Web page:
On June 4-5, 1977 the FALN Puerto Rican separatist group explodes a bomb on the 5th floor of the Cook County Bldg. in Chicago, Ill. outside the offices of mayor Michael Bilandic and board of commissioners pres. George Dunne; a few hours later the Humboldt Park Riot in Chicago, Ill. sees police kill two Puerto Rican men, causing Puerto Ricans to riot, and police to kill three, wound 97, and arrest 164 while suffering 56 wounded; in 1978 the Division Street Puerto Rican Day Parade is launched to commemorate it.
In Nov. 1978 fter selling their shop in Dirty Denver, Colo., Jim Nash and Dannie Flesher open Wax Trax! Records on 2449 North Lincoln Ave. in Gangsterland Chicago, Ill., going on to become the center of the New Wave, punk rock, and industrial music scenes there; in mid-2014 after going kaput in 2001, founder Jim Nash's daughter Julia Nash reopens Wax Trax! Records with the release of a 12-in. single from Cocksure.
On Feb. 27, 1979 after being fired as head of consumer affairs in 1977 for accusing him of making a "backroom deal" to increase cab fares 12%, Chicago, Ill.-born Jane Margaret Byrne (1934-) beats Chicago's Dem. political machine and upsets mayor Michael A. Bilandic to win the mayoral primary; on Apr. 3 she defeats Repub. Wallace D. Johnson, and on Apr. 16 is sworn-in as Chicago mayor #40 (until Apr. 29, 1983).
On May 25, 1979 Am. Airlines Flight 191 (DC-10) crashes on takeoff at Chicago's O'Hare Airport when an engine falls off, killing all 258 passengers and 13 crew aboard plus two on the ground, becoming the worst U.S. aircraft accident (until ?); on June 6 the FAA orders all 136 domestic DC-10s grounded for an investigation, and bans 143 foreign-operated DC-10s from landing at U.S. aiports; the investigation lasts until July.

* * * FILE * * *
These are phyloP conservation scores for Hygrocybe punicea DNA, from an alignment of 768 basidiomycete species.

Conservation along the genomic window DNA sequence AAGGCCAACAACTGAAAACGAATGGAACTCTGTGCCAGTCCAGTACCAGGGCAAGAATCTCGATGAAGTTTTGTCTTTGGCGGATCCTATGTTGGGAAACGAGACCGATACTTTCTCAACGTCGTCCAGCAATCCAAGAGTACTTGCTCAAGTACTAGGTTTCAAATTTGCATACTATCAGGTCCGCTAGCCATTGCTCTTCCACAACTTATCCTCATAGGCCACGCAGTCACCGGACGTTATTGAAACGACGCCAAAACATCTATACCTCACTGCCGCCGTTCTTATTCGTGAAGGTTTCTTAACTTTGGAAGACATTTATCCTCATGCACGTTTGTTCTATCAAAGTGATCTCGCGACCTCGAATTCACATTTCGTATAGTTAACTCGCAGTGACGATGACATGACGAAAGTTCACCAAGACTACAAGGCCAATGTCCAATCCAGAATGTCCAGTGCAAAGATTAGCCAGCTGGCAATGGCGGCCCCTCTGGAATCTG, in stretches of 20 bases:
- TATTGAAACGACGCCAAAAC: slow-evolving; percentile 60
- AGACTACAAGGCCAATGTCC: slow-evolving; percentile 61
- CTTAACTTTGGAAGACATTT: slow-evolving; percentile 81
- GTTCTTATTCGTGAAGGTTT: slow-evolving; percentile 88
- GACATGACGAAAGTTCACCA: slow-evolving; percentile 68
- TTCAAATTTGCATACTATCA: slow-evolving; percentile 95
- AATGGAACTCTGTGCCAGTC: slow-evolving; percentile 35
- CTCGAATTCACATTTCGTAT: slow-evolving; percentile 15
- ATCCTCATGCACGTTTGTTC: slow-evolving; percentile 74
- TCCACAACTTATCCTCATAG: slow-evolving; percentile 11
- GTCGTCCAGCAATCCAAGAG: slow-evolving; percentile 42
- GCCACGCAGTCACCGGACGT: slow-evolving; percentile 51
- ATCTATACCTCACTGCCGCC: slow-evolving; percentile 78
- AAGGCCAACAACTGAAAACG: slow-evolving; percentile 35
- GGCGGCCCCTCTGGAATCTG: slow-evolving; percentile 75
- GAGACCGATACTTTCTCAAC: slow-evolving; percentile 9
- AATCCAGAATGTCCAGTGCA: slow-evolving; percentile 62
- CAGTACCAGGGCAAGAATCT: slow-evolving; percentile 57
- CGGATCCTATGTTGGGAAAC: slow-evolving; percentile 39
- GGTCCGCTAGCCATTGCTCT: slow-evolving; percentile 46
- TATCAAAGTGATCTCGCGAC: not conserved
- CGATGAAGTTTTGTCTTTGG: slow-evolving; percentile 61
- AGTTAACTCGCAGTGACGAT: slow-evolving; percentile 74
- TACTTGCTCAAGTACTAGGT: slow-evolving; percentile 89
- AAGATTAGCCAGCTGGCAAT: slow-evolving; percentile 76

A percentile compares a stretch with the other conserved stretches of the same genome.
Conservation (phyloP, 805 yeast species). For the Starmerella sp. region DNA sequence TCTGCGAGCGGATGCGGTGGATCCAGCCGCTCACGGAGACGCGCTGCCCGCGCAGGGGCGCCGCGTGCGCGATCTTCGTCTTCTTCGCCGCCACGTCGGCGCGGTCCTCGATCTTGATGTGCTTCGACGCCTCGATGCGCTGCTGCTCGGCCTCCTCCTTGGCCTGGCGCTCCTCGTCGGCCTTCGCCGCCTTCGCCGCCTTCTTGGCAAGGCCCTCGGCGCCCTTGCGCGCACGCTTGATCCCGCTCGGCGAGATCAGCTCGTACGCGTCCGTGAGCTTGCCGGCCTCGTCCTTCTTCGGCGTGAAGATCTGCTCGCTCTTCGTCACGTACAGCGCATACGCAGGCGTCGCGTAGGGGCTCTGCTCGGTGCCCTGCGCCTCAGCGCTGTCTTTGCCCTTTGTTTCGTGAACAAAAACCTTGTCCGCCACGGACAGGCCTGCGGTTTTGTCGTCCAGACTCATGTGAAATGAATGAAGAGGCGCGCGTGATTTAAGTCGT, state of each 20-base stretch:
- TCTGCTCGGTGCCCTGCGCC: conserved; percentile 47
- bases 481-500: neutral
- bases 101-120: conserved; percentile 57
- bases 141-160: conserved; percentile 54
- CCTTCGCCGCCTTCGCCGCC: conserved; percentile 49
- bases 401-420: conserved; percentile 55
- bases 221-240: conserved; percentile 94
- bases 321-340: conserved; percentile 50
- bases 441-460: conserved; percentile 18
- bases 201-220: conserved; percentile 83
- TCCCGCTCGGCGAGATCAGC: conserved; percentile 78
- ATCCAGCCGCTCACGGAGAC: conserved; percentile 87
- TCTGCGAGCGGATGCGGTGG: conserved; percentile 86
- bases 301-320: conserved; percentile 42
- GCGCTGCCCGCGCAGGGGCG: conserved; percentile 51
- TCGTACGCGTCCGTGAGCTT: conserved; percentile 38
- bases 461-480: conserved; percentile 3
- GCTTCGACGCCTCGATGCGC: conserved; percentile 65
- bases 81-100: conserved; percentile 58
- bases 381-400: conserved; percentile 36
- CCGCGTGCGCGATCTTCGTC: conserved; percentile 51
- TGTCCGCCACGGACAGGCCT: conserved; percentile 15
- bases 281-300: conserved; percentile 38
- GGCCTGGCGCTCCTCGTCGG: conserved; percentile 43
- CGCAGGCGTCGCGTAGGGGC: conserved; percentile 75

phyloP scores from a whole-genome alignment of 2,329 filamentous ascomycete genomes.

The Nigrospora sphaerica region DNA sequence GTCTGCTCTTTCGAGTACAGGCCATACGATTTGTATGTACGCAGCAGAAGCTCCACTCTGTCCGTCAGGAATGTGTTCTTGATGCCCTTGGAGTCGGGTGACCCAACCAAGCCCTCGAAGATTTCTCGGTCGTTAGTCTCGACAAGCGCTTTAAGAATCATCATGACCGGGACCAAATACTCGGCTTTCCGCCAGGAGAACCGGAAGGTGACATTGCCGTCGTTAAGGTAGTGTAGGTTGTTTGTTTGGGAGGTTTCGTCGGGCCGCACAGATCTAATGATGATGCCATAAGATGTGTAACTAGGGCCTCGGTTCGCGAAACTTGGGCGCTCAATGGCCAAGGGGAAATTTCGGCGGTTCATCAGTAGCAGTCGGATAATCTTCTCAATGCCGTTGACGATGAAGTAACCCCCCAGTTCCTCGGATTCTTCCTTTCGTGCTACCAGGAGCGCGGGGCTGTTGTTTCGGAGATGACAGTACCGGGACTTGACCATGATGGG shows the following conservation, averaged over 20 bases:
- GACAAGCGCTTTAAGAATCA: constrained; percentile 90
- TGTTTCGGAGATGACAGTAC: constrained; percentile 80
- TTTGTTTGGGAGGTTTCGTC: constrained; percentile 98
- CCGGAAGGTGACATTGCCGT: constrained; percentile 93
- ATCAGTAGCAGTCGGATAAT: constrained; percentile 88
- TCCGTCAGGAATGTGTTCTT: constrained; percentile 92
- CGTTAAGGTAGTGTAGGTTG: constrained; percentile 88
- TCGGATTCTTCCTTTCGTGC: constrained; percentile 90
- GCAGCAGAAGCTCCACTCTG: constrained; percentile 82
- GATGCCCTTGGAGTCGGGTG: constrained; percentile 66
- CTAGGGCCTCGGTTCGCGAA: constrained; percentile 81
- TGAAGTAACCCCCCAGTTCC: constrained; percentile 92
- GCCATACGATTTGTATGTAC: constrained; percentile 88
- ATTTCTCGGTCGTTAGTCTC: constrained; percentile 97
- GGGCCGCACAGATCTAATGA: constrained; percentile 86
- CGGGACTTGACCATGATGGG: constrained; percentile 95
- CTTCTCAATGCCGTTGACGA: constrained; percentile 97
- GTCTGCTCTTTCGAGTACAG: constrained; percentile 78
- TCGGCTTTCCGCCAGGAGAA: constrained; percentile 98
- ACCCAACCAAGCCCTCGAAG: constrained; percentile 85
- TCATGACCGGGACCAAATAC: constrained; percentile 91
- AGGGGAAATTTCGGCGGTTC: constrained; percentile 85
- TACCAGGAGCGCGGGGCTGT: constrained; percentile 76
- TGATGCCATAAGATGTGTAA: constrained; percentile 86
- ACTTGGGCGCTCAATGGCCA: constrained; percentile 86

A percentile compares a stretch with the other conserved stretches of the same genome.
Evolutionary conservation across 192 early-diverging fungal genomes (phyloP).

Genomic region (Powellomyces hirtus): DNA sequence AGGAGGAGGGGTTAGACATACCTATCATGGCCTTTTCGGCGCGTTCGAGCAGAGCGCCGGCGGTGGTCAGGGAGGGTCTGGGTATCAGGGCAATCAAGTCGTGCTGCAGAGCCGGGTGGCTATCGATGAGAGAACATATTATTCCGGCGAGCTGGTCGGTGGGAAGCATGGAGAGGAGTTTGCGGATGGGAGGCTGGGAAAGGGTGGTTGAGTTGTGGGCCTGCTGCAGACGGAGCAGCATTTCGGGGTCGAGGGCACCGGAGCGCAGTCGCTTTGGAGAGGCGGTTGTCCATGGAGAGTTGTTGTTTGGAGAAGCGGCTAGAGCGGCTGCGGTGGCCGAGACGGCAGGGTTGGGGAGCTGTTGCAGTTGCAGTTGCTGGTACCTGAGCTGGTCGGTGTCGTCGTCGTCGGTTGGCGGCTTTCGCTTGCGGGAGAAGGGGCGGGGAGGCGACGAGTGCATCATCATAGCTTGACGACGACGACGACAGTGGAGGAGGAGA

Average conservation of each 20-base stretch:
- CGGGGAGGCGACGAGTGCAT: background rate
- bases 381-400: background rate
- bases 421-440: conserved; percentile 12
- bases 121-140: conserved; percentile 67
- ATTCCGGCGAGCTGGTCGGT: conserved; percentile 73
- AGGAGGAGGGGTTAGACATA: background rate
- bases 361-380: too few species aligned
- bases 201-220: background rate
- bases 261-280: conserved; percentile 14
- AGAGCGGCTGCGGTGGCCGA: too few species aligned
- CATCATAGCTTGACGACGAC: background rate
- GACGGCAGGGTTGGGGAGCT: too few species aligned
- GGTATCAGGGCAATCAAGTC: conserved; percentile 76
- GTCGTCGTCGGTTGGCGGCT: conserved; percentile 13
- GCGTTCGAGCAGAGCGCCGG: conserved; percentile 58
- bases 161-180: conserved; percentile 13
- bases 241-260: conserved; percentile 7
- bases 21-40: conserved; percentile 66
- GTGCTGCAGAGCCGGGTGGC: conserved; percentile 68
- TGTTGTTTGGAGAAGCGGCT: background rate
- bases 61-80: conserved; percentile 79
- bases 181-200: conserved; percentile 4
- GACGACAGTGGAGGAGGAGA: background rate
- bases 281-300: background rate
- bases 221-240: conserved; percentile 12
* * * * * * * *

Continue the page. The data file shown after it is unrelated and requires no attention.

On Mar. 23, 1982 (Tue.) the sitcom Joanie Loves Chachi debuts on ABC-TV for 17 episodes (until May 24, 1983) as a spinoff of "Happy Days', starring Erin Marie Moran (1960-) and Scott Vincent James Baio 91960-) as Joanie Cunningham and Chachi Arcola, who move to Chicago, Ill. and try to start their own rock band during the British (Beatles) Invasion.
On Apr. 12, 1983 Chicago, Ill.-born Dem. Harold Lee Washington (1922-87) is elected Chicago's first African-Am. mayor, and is sworn-in as Chicago mayor #41 on Apr. 29 (until Nov. 25, 1987); Barack Obama becomes his friend and considers him a role model.
On Sept. 16, 1984 (Sun.) the sitcom Punky Brewster debuts on NBC-TV for 88 episodes (until Mar. 9, 1986), starring Soleil Moon Frye (1976-) as Penelope "Punky" Brewster, who is abandoned by her parents in Chicago along with her dog Brandon, causing her to live in an abandoned apt. managed by Henry Warnimont, played by George Gaynes (Jongejans) (1917-), who takes a shine to her and adopts her.
On Mar. 25, 1986 Perfect Strangers debuts on ABC-TV for 150 episodes (until Aug. 6, 1993), starring Mark Linn-Baker (1954-) as straight man Chicagoan Larry Appleton, and Bronson Alcott Pinchot(1959-) as his super-funny distant cousin Balki Bartokomous, a shepherd from the island of Mypos, in a new take on the country bumpkin in the big city theme; his signature Dance of Joy is a cross between a Dosado and a Hokey Pokey; the Perfect Strangers Theme ("Nothing's Gonna Stop Me Now") is performed by David Pomeranz.